Safety over everything: developing cryptocurrency wallet in js

Since Cardano cryptocurrency is growing popular and it did not have a platform similar to MyEtherWallet, we decided to take the challenge and start developing our solution for it. It’s called AdaLite and here’s how and why we did it.

Rafael Korbas
5 min read

MyEtherWallet’s great success already proved, that having a cryptocurrency wallet in a browser is an interesting idea. First, it’s portable and easy to install. Furthermore, thanks to private browsing and statelessness it’s quite secure (I’d argue it can easily be made more secure than a typical desktop app) and if integrated with a hardware wallet, the security is perfect. Since Cardano cryptocurrency is growing popular and it did not have a similar platform, we decided to take the challenge and start developing our solution for it. It’s called AdaLite and here’s how and why we did it.

Daedalus’s Labyrinth

There are currently more than 10,000 .js production files, that the official Daedalus wallet depends on. These are downloaded from the npm registry without any guarantee that they don’t include any malicious code. May any of these dependencies contain a key-logger, which is indeed easily doable, your security is screwed. Of course, this is a common problem of many javascript applications, but it’s especially important here when dealing with money.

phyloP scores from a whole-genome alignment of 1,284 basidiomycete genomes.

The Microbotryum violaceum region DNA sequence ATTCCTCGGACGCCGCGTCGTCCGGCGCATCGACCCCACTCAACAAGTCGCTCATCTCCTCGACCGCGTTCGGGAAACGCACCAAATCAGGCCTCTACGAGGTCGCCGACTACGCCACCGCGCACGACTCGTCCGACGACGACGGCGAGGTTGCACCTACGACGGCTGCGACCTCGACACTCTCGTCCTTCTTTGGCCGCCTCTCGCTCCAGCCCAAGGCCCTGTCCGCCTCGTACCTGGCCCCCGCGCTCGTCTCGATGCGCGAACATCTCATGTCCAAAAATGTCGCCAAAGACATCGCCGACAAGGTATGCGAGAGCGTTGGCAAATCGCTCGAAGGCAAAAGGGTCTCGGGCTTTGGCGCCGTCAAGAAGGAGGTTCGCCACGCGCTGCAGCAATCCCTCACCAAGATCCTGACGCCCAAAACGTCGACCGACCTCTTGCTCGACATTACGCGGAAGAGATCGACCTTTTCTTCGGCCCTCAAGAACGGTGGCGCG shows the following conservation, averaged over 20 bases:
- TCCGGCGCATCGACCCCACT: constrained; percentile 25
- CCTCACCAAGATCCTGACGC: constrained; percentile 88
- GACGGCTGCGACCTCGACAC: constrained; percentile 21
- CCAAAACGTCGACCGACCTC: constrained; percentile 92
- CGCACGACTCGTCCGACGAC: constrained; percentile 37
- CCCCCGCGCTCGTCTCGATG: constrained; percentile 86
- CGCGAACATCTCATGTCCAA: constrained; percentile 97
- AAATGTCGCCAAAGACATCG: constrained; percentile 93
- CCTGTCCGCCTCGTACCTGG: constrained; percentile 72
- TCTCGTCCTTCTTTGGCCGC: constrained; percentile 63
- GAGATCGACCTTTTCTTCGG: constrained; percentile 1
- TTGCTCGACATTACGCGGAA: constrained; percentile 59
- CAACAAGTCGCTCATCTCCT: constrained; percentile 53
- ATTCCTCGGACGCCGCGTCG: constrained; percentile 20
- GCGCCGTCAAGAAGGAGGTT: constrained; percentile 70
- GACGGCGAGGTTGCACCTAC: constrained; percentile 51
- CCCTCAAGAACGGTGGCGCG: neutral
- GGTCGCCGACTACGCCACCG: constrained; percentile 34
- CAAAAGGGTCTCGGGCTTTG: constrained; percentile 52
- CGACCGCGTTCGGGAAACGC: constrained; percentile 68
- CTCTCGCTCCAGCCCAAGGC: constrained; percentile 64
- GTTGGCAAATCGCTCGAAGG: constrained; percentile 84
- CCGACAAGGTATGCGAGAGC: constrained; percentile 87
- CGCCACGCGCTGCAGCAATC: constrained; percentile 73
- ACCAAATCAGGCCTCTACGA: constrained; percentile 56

Yes, there are paper wallets for Daedalus, but in general, they may help you only against some almost trivial attacks. Fundamentally, it’s more a quick-fix than a proper solution; a hardware wallet integration.

Another sad fact is that Daedalus has to store and sync the whole blockchain to work and this is time and disk space consuming.

However, we don’t like to complain in vain, so we decided to address those issues by coming up with our own Cardano light wallet implementation. Lacking a precise enough Cardano technical specification, we resorted to reverse-engineering Daedalus’s backend from the Cardano codebase, made mostly in Haskell.

Achieving Security

Those are the principles we are following to make our light wallet as safe as possible:

Make the project publicly auditable and easy to review

The source code is available on GitHub, you can review it, build it yourself locally and compare the resulting bundle with the one hosted on the site. The most relevant part of the code is around two thousand lines of ES6 JavaScript, which is a lot less than the official Cardano implementation of Daedalus and it’s certainly more readable for the majority of developers, as opposed to Haskell.

As little code in dependencies as possible

We aim at having minimum client-side dependencies. That’s why we chose for example Preact instead of React. Significant dependencies with lots of unused features make reasoning about the overall safety of the code harder since they aren’t as easily reviewable and they vastly increase the attack surface.